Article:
Back then, government officials and corporate officers across the country began cutting off financial support to the Boy Scouts and restricting their access to public and private resources. Sounding the charge, predictably, was the New York Times, which asserted that "by allowing a group that bans gays to use public facilities and supporting it, they violate their anti-discrimination statutes." This, of course, was patently false for two reasons. First, BSA never issued any ban against gays, but only refused to allow leaders in its organization who openly advocated behaviors antithetical to BSA's core values. Second, and most important, is that BSA was not violating any anti-discrimination statues, since that was precisely the point on which the highest court in the land has just ruled.
"Lest we erect our prejudices into legal principles." Wasn't this kind of self-righteous legalistic coercion precisely what Justice Brandeis warned against? Nothing about the policies of the Boy Scouts, who then faced accusations of prejudice, could be reasonably considered prejudicial. Quite the contrary: through their choice of leaders they have always endeavored to inculcate traditional morals and values among a generation of young people bombarded by the relentless media messages of self-indulgence and self-absorption. That they were vilified for adhering to a moral code should have raised a cry of outrage from every parent, every teacher, every community leader, and every responsible citizen in the nation. But all we heard instead, from the highest elected offices on down, was mealy-mouthed equivocation about diversity and open-mindedness.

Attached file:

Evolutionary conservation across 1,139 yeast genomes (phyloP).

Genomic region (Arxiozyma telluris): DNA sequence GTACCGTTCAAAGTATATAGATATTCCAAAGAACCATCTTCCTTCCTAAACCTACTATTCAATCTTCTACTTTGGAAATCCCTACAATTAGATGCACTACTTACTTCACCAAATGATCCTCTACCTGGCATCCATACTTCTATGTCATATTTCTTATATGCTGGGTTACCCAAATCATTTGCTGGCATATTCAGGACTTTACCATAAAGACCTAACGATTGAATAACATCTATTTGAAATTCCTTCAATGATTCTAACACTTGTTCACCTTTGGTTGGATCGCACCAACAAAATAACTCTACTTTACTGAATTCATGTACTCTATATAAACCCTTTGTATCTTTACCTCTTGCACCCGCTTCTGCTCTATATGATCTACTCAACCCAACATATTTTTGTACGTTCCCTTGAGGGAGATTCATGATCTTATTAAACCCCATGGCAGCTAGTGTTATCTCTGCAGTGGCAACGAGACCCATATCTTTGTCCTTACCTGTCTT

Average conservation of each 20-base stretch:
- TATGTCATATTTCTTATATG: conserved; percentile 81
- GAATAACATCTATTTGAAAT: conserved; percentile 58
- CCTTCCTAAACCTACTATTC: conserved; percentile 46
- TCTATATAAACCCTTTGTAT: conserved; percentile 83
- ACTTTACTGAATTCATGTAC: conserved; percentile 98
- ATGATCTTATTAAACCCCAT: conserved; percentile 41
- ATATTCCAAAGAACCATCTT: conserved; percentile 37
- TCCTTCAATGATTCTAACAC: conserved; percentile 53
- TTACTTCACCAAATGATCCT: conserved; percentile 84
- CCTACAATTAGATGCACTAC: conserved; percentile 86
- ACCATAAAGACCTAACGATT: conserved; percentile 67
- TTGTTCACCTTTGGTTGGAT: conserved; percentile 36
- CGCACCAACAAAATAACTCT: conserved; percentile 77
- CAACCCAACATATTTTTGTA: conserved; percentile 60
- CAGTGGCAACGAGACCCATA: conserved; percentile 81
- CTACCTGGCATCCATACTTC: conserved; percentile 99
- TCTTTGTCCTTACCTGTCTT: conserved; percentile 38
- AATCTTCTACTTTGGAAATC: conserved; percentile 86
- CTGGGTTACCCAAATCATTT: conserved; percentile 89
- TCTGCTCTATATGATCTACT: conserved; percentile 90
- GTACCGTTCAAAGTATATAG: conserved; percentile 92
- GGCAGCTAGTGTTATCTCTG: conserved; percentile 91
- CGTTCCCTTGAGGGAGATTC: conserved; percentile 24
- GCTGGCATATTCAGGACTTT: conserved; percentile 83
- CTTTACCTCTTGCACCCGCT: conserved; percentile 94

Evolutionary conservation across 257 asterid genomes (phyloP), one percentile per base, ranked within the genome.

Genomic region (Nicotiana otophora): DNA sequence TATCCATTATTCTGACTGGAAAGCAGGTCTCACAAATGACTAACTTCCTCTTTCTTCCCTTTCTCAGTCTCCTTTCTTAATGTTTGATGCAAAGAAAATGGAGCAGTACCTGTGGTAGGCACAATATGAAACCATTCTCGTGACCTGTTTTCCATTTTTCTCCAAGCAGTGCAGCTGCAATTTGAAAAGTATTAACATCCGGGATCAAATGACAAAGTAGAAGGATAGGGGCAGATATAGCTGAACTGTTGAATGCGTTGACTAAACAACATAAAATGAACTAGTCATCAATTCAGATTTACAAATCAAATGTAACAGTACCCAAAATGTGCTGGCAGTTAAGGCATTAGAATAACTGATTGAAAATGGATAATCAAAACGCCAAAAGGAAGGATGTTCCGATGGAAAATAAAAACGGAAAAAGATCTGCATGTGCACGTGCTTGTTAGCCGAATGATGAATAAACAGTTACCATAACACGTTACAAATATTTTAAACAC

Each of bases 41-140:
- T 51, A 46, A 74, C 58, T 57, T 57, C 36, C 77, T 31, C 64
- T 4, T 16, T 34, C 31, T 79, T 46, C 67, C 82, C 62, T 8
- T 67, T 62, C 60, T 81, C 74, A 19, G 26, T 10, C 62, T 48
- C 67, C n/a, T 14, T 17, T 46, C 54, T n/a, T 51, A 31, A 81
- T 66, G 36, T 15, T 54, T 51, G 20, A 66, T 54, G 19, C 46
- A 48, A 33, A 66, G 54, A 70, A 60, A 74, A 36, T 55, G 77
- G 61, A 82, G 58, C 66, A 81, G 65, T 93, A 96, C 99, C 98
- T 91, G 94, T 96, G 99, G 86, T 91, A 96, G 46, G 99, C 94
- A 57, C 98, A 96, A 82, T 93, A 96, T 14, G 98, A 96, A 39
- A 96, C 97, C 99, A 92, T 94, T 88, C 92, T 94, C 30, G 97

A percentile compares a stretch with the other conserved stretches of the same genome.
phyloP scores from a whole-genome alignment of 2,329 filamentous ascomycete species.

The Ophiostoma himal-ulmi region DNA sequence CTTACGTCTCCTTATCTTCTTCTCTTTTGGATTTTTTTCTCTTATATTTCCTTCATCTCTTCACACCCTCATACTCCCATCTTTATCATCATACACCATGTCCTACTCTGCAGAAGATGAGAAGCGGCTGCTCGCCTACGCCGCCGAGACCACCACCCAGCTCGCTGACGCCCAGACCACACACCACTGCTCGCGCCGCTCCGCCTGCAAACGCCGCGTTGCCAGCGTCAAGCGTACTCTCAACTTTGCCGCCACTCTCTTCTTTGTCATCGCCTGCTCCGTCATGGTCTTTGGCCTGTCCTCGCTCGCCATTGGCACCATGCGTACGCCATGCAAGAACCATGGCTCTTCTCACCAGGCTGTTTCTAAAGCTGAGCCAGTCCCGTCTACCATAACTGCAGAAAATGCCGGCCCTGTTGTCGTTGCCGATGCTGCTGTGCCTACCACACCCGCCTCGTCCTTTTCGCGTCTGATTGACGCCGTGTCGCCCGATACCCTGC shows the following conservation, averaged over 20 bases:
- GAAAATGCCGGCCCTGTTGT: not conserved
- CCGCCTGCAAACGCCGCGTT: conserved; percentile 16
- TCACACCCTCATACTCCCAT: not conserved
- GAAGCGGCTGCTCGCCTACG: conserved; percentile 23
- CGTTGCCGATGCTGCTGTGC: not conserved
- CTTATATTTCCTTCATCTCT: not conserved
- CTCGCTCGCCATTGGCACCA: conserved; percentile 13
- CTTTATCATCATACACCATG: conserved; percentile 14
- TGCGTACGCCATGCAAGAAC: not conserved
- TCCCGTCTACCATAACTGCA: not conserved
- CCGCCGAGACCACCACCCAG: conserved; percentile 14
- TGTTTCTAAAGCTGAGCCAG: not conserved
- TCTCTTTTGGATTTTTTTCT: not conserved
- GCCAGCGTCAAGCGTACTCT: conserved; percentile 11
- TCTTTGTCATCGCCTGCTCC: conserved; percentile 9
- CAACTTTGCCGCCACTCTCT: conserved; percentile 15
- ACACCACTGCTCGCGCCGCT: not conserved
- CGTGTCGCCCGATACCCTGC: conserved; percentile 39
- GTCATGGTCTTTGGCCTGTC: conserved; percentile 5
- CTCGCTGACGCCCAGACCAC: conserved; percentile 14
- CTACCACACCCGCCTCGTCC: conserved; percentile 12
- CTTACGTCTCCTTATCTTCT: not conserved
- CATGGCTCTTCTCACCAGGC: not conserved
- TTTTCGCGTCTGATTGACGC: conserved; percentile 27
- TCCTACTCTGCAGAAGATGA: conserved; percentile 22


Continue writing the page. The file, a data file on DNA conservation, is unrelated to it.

Sometimes, however, we can be so open minded that our brains fall out. Indeed, the larger issue now, as then, is whether our personal-rights mentality has given birth to an amoral culture that is systematically becoming mandated by law. Even now, those activists who have announced their intention to turn their backs on Reverend Warren when he delivers his invocation are within their rights to do so and should not be legislated against. But what they consistently fail to realize is that respect for differing opinions that are reached through reason and integrity is essential to the survival of a free and democratic society.
Do we really want to live in the kind of lobotomized society where there is no greater sin than judgmentalism? By definition, where there is no judgment there is no justice. By intuition, where there is no civil discourse there is no civilization. To bash each other over the head with legalistic bludgeons is to act like cavemen, and it leads down the road to social chaos far more directly than it does toward social utopia. It doesn't allow much room for personal freedom, either.
If there is any change that we should truly hope for, it is that this new administration will lead us into a new era in which we stop demanding that the law protects our every right and start acknowledging our responsibility to uphold the system that makes it possible for us to have any rights at all.
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JWR contributor Rabbi Yonason Goldson teaches at Block Yeshiva High School in St. Louis, MO, where he also writes and lectures. Visit him at http://torahideals.wordpress.com .
© 2009, Rabbi Yonason Goldson